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McKelvey School of Engineering

BME Seminar: Randolph S. Ashton, PhD

Thursday, September 1 | 10:00 AM - 11:00 AM

Uncas A. Whitaker Hall, 218
6760 Forest Park Pkwy, St. Louis, MO 63105, USA

Presenting on “Bioengineering CNS Morphogenesis for Scalable Application in Regulatory Science and Precision Medicine”

Randolph S. Ashton, PhD, Associate Professor, Biomedical Engineering & Wisconsin Institute of Discovery; Associate Director, Stem Cell and Regenerative Medicine Center, will speak on Thursday, September 1, 2022 at 10:00 am CST in Whitaker 218.

Abstract: Neural organoids derived from human pluripotent stem cells (hPSCs) are powerful tools for modeling and investigating CNS development, physiology, and disease. However, the innate and spontaneous emergent properties of neurally differentiating hPSC aggregates, which make neural organoids possible, also limits their application due to inconsistencies in the organoid’s cellular composition and tissue cytoarchitecture. We hypothesized that this was caused by the absence of biophysical and biochemical cues normally present within the developing embryo. To reinstate such controls in vitro, we developed culture methods and platforms that enable facile spatiotemporal control of such cues to result in a standardization of early neural organoid morphogenesis. In this talk, our success in exerting biophysical control over microscale tissue morphology to standardize the derivation of singularly polarized, forebrain through spinal neuroepithelial tissues and tubes will be presented. This mimics the earliest stage of CNS morphogenesis, i.e. neural tube formation. Additionally, scaling and application of this culture platform to provide an ‘off-the-shelf’ screen for quantitatively assessing the effects of chemicals, drugs, and genetic mutations on human brain and spinal cord will also be discussed.

Support for this work was funded by National Science Foundation CCF-1418976 & IIS-1447449 (RMW) and CBET-1651645 (RSA) grants, National Institute of Health 1U54 AI117924-01 (RMW), R21NS082618, R33NS082618, and R21HD103111 (RSA) grants, EPA STAR Award 83573701 (RSA), Burroughs Wellcome Fund Award 1014150 (RSA), and the Wisconsin Alumni Research Foundation through a Draper TIFF, Accelerator, and Fall Competition Awards.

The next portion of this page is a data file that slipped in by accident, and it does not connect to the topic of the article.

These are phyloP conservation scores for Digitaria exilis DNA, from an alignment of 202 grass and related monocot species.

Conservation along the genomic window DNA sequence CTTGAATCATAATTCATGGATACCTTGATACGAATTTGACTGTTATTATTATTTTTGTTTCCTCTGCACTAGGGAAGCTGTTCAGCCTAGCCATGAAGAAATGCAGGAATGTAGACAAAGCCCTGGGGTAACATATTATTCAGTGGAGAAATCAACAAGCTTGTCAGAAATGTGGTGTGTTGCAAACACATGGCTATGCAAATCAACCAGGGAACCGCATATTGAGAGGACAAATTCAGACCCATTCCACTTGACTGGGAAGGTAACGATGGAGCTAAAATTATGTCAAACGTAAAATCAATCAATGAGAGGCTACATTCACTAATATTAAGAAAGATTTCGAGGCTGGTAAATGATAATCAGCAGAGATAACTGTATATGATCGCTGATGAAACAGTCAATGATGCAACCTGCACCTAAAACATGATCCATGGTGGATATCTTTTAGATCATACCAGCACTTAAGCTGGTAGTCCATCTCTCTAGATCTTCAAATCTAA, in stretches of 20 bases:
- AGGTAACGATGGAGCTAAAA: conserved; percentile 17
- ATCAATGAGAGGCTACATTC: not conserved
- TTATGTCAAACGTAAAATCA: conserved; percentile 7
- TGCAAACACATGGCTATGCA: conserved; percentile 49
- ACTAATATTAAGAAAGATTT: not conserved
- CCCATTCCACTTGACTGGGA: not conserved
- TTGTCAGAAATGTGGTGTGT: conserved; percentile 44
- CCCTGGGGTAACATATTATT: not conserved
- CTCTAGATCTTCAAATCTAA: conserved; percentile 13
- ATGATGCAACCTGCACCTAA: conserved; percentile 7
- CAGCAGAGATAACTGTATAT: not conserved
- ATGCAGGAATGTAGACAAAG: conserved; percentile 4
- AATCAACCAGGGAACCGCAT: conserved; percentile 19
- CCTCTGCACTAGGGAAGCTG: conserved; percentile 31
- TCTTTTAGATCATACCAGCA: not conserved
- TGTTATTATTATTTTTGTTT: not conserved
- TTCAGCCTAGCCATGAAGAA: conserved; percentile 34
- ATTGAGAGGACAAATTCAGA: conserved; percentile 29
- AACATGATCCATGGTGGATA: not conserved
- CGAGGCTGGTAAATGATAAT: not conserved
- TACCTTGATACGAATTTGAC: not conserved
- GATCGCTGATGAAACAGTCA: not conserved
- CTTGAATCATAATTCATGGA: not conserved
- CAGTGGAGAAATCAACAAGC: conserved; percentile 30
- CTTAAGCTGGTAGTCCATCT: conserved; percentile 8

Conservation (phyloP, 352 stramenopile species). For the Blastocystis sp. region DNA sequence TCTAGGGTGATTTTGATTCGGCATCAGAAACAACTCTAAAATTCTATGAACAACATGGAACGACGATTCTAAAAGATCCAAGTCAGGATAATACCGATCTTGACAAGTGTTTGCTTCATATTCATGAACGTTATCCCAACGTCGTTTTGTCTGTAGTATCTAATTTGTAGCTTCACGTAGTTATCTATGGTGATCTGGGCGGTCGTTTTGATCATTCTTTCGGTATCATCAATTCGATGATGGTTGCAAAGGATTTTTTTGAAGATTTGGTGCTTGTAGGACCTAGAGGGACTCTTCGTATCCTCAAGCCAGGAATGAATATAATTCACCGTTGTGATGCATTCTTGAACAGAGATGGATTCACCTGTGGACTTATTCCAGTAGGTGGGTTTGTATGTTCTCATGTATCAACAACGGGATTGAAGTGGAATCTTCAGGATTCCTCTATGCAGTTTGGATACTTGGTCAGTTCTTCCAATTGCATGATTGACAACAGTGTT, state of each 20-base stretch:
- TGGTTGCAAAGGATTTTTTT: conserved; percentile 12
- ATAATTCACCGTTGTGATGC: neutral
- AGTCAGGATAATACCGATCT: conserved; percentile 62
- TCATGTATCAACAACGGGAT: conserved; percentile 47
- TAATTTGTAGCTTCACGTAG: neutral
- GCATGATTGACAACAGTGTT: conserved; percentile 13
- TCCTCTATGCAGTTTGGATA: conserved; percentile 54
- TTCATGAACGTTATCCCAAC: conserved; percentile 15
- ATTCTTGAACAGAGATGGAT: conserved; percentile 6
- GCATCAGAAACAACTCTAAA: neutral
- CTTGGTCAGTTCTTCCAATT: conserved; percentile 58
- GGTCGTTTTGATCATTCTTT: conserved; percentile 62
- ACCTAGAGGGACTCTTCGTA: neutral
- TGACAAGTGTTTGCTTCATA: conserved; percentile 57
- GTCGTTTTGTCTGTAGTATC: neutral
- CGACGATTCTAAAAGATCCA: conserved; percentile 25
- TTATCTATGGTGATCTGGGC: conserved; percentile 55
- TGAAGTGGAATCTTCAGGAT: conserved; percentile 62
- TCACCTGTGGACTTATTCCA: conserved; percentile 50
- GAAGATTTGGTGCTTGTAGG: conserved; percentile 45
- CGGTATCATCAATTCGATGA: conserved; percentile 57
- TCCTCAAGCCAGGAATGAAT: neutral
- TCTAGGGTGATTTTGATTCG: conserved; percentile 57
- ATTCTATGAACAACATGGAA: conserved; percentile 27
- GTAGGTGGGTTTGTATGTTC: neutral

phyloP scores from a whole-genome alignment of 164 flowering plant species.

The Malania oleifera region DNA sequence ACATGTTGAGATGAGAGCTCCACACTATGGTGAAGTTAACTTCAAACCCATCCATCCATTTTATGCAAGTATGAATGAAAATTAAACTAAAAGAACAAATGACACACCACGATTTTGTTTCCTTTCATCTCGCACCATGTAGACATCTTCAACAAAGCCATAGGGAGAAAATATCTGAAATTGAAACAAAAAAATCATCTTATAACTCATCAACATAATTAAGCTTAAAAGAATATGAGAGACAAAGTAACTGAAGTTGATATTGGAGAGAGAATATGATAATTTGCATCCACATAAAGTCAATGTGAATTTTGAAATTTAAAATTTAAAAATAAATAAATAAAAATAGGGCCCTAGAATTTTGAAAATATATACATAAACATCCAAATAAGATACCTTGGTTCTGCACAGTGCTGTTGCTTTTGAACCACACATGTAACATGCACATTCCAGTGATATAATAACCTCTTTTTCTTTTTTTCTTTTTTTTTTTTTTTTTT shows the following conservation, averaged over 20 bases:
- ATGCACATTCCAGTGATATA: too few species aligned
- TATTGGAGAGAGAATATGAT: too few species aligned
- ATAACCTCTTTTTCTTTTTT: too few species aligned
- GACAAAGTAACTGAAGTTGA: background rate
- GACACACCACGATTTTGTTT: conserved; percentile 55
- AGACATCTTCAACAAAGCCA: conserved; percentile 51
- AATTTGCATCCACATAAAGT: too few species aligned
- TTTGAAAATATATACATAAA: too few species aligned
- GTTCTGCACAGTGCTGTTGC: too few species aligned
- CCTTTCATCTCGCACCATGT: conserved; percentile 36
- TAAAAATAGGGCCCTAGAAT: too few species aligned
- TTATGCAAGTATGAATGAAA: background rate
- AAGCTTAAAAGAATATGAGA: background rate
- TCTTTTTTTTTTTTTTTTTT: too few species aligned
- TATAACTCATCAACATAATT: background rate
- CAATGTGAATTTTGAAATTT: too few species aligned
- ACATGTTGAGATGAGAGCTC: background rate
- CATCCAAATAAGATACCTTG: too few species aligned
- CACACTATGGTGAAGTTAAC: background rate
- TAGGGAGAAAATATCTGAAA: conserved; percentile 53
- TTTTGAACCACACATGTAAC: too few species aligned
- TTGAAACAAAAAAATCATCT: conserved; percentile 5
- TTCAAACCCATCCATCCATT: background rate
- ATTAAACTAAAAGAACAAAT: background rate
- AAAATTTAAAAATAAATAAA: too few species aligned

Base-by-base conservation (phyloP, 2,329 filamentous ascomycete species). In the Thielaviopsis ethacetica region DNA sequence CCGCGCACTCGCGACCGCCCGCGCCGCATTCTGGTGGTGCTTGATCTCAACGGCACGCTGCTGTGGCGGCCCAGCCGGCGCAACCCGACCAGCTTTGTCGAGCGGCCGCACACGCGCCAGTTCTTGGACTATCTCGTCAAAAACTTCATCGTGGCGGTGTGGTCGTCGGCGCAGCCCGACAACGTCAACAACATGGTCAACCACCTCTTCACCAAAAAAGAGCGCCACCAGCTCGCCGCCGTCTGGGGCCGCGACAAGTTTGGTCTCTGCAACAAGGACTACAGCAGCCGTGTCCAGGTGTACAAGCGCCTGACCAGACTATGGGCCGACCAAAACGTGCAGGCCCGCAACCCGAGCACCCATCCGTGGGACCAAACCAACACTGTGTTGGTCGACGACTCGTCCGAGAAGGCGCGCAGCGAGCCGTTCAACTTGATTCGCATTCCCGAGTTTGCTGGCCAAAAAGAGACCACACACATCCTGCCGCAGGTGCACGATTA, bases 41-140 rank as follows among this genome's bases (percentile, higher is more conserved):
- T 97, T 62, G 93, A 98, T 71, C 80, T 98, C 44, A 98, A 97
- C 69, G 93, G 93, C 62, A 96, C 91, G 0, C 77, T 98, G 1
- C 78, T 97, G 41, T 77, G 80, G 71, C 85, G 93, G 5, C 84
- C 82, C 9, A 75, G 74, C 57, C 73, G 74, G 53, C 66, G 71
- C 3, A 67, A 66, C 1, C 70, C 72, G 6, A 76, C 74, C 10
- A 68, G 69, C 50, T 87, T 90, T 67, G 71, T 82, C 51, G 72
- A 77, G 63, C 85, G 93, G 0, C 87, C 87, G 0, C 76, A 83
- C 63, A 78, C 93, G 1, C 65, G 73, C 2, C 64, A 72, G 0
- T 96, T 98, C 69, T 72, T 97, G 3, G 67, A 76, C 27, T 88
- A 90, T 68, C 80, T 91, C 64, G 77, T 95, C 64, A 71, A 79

Conflict of interest disclosure: RSA is a co-founder and interim CEO of Neurosetta LLC, which seeks to commercialize the presented technology.

Event Type

Seminar/Colloquia

Schools

McKelvey School of Engineering

Topic

Science & Technology, Medicine & Health

Department
Biomedical Engineering
Hashtag

#WashUBME

Event Contact

Mimi Hilburg | mhilburg@wustl.edu

Speaker Information

Randolph S. Ashton was born in Philadelphia, PA and raised in Richmond, VA. After graduating from the Thomas Jefferson Governor’s School for Government and International Studies, he received his BS from Hampton University (Hampton, Virginia, 2002) and PhD from Rensselaer Polytechnic Institute (Troy, NY, 2007) in Chemical Engineering. During graduate school, he researched how to engineer biomaterials at the nanoscale to regulate the fate of adult neural stem cells. He continued to pursue his interest in stems cells and tissue engineering as a California Institute for Regenerative Medicine and a NIH Postdoctoral Fellow at the University of California Berkeley’s Stem Cell Center. Currently, he is an Associate Professor of Biomedical Engineering at the University of Wisconsin–Madison and Principle Investigator of the Stem Cell Bioprocessing and Regenerative Biomaterials laboratory at the Wisconsin Institute for Discovery. Dr. Ashton’s lab develops novel tissue engineering methodologies to derive brain and spinal cord tissues from human pluripotent stem cells, which can be used to create groundbreaking regenerative therapies and models of neurological disorders.

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